Quick question: why do some folks seem to think wearing a black hat while davening is mandatory? Superficial answer: Because the Mishnah Berurah says you have to.
Deeper answer: No, it doesn't.
Look carefully at the part of the Mishnah Berurah where hats during prayers is mentioned and you'll see that the Chofetz Chayim, zt"kl, says something different. He points out that where and when he lived hats were part of daily formal wear. If you wanted to dress neatly and formally you wore a hat. Therefore, since during prayers we strive to appear appropriate before the Ribono shel Olam and since if you were to stand before the local governor or king you'd wear a nice suit and hat, when you daven you should wear a nice suit and hat.
This is quite different from what people think after a superficial reading. What it means is that whatever is considered neat and formal in any given place and time is what is appropriate for prayers. The point isn't the black hat. The point is standing respectfully before God. When we focus on the former we risk forgetting the latter. When that happens we have a cultural devolution where not only is a hat a di rigeur requirement but also a sign of religious allegiance. Forget everything else, the hat you wear determines the type of Jew you are, not your actions, not your neshamah.
Here's another quick question: if the reason we don't take medications on Shabbos is because of the prohibition of grinding (back then a 'script from a doctor meant going to the local apothecary and having him grind up your personal recipe) then what's the problem with taking pills nowadays? Big Pharma doesn't care when I take my acetaminophen (paracetamol for my Israeli readers) and doesn't change their assembly lines based on my usage. Yet if there is no sakkanah then I am not to take acetaminophen on Shabbos.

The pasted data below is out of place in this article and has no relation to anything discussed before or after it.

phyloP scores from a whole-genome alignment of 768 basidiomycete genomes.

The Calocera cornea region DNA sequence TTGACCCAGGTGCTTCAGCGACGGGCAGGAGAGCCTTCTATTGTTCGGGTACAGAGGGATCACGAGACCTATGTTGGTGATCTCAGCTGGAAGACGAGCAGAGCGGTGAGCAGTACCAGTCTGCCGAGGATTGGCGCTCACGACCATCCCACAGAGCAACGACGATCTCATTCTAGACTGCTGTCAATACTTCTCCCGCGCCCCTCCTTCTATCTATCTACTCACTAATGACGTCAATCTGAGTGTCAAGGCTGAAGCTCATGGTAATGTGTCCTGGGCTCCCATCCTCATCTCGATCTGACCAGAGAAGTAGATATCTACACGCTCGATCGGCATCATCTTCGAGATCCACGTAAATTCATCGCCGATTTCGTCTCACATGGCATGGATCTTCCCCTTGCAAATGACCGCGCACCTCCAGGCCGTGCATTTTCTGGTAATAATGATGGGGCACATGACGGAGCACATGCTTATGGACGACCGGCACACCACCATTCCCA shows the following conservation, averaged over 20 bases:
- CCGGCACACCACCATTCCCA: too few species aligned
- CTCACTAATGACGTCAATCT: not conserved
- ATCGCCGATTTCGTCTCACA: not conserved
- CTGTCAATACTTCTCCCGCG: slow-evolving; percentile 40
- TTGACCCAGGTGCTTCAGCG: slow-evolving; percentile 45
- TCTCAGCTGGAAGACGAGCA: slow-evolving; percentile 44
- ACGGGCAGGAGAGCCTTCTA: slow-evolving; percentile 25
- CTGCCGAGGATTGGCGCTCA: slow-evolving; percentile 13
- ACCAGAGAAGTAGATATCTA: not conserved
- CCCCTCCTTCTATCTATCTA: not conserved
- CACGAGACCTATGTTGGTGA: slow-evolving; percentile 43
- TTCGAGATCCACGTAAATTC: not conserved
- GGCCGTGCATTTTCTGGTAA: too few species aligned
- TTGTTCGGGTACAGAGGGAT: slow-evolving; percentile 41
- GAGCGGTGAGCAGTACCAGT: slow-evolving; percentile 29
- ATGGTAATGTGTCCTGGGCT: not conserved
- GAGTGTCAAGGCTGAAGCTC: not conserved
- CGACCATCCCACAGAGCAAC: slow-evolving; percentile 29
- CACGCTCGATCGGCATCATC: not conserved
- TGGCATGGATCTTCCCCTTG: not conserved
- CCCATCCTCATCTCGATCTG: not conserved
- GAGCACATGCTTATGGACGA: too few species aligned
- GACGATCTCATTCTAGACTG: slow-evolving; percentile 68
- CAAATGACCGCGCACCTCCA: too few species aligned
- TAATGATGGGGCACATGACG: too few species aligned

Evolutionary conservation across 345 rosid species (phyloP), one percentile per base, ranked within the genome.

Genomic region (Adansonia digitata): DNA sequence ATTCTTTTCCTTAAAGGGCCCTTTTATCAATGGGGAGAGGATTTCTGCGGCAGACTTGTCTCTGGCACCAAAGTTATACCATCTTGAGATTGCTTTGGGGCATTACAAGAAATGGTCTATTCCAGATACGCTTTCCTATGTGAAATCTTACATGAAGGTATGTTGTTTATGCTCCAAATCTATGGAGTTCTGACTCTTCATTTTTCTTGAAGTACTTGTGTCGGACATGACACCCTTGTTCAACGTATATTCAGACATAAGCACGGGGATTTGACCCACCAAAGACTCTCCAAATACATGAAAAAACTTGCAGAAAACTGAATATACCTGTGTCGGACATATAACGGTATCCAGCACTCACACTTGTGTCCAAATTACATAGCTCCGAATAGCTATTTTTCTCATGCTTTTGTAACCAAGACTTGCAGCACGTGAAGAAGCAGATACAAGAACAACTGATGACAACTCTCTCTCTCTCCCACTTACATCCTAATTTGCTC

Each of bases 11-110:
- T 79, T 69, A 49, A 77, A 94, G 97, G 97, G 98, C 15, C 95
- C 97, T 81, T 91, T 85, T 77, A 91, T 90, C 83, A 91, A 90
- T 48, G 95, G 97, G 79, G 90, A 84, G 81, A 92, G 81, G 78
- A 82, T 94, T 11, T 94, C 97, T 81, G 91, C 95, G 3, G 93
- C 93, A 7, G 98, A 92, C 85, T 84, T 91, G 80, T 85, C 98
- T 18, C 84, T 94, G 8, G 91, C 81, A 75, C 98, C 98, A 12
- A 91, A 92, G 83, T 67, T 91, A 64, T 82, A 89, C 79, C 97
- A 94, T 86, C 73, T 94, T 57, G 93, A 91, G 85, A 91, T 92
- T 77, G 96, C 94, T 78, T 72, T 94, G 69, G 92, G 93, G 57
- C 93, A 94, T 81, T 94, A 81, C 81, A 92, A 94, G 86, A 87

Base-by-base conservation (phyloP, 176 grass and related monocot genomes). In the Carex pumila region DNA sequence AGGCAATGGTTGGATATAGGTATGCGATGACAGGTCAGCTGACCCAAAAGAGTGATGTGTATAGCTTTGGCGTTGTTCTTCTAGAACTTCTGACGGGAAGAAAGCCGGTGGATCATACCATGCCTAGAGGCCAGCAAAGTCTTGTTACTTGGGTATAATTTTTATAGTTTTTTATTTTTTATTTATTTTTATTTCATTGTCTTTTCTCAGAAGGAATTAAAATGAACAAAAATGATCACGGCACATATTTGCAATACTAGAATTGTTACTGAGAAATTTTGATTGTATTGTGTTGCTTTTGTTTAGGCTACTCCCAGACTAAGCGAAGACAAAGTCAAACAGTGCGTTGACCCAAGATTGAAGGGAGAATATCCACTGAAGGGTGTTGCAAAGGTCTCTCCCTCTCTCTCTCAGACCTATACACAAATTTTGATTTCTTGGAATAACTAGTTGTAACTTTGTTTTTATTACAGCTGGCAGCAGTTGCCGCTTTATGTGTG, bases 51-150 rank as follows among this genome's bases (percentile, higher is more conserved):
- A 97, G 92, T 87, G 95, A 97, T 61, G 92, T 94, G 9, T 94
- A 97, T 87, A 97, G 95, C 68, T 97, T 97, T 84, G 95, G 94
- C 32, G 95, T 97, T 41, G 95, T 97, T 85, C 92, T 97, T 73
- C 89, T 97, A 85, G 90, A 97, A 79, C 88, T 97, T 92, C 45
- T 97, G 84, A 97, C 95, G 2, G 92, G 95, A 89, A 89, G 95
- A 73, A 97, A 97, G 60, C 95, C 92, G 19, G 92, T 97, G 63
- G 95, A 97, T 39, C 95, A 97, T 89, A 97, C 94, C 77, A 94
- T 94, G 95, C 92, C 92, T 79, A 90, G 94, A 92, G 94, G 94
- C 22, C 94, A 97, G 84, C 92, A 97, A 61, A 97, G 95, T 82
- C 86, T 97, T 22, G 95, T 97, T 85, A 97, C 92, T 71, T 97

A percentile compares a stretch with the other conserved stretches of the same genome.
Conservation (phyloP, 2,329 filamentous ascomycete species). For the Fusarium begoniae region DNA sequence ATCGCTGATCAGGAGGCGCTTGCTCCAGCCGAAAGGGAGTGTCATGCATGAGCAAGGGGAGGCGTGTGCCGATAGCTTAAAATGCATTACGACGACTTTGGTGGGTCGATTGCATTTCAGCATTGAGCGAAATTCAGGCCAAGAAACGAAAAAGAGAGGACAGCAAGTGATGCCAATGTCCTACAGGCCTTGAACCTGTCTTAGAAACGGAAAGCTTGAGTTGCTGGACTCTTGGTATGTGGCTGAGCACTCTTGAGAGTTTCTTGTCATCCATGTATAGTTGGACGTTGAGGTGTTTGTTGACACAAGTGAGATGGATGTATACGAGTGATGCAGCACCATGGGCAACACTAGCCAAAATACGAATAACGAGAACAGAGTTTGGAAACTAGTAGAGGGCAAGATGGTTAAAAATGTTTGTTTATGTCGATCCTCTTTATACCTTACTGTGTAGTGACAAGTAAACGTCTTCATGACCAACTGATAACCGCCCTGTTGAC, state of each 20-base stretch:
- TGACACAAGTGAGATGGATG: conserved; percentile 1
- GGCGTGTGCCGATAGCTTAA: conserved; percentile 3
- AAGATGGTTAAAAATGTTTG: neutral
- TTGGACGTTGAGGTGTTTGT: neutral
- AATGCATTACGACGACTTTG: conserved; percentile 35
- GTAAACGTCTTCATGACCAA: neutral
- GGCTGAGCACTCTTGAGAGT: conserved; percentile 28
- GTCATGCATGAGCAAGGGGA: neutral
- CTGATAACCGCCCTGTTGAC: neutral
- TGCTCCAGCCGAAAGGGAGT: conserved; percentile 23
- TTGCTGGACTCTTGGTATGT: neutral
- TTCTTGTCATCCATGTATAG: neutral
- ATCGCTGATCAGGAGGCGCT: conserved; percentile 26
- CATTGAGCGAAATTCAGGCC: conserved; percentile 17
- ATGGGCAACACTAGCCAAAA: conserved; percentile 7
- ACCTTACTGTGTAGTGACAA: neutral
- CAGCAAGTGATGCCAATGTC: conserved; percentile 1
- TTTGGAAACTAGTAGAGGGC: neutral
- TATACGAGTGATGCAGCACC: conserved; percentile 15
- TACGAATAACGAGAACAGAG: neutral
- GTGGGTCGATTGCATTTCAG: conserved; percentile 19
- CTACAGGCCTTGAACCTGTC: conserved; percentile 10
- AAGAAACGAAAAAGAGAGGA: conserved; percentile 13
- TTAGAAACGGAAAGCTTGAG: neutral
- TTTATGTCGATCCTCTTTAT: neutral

The answer is given by the Nishmas Avraham and fits in perfectly with my thesis. The taking of pills on Shabbos in non-dangerous situations is forbidden. Our Chazal, when faced with having to categorize this prohibition, stuck it under the heading "Grinding" because back in their day that's where it went. But even nowadays when that classification no longer fit we still avoid the pills because, in the bigger picture, that's what's forbidden.
This bigger picture is something often missing from our Judaism today. We are, as people go, petty and small-minded. We therefore focus on petty, small-minded things. We segregate people by accent, by type of kippah, by how much swaying one does while learning and the like. We seek truth but only from those with whom we already agree.
Consider something I've heard a couple of time. There is apparently a school of thought out there that says that unless you're using a Vilna Shas format in your Talmud study that you're not really learning Talmud. I first heard this when, while sitting in a yeshivah in Israel waiting for someone, I cracked open a Steinsaltz Talmud I'd just purchased. "Ah," said an unhelpful passerby in an uninvited comment, "you know you're not really learning if you use that, right?"
But if the point of learning is to develop a great knowledge of Torah, to engage in the religious requirement to learn and to come closer to the Ribono shel Olam, and if by using the Steinsaltz Talmud I do all that then why doesn't it count?
What is the purpose of being a Jew? To create a dveikus between oneself and the Creator. To bring His holiness down into this world and make it a better place. Since Matan Torah this has meant performance of the mitzvos and the learning of Torah. If one is doing that properly then where does this attitude of "one size fits all" come in?"
We all of us need to remember the bigger picture because it brings more meaning to our learning and our mitzvos performance. Without it we start to do things without deeper intention and by rote, something we all need to avoid.